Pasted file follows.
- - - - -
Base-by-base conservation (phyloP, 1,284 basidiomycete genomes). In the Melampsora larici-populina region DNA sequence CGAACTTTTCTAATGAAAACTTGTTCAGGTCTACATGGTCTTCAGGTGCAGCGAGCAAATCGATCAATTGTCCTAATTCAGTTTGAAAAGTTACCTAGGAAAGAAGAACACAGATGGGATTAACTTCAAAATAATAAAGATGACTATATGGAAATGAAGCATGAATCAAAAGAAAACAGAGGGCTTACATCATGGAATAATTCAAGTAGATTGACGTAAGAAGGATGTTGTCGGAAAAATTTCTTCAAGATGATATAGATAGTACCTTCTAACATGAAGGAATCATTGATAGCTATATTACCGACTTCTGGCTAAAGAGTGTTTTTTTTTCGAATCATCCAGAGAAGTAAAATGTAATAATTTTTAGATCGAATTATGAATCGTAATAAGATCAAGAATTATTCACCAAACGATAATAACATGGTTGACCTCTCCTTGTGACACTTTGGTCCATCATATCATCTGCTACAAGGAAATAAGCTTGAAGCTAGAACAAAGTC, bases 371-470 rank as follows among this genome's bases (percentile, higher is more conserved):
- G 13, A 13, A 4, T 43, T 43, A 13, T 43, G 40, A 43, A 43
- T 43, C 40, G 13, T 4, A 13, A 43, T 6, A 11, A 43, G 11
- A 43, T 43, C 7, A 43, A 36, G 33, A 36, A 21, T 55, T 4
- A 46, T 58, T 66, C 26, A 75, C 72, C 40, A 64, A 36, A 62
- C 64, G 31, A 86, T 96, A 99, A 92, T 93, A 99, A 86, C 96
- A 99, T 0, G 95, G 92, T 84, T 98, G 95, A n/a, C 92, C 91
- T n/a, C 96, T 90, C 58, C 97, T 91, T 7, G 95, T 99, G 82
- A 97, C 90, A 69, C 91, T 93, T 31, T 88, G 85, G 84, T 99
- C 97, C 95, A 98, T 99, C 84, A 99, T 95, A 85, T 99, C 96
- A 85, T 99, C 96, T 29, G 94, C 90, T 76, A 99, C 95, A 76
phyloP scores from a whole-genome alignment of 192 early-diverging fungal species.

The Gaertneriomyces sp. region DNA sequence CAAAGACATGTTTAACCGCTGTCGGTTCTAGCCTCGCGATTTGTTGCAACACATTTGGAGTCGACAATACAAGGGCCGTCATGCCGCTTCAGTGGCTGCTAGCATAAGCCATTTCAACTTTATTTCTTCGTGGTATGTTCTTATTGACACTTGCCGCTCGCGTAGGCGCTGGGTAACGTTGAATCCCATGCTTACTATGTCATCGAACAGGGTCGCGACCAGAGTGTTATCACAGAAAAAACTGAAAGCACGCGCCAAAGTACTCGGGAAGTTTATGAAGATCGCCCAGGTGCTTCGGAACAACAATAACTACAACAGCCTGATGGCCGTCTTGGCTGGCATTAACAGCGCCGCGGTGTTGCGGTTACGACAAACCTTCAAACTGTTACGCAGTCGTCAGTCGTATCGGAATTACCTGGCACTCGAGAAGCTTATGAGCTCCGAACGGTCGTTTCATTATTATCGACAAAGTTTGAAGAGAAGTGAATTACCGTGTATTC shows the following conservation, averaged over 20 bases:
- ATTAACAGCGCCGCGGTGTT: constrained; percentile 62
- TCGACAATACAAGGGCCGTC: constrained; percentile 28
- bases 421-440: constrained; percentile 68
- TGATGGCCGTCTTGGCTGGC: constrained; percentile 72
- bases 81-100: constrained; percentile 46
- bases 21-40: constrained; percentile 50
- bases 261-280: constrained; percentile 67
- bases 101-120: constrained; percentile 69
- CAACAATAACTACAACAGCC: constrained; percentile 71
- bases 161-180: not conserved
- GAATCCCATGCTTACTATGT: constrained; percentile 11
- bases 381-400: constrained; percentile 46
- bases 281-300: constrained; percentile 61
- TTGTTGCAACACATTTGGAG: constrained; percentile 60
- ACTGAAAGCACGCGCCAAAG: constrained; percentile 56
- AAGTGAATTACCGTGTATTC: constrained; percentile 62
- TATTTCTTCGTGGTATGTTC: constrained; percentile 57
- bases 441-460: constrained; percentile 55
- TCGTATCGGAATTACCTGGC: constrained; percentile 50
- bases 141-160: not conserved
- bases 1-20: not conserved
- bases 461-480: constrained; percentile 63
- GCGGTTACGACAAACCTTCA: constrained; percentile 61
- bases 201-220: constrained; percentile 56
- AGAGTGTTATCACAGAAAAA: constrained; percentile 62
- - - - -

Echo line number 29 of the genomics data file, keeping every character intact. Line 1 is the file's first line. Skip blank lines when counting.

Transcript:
- AAGTGAATTACCGTGTATTC: constrained; percentile 62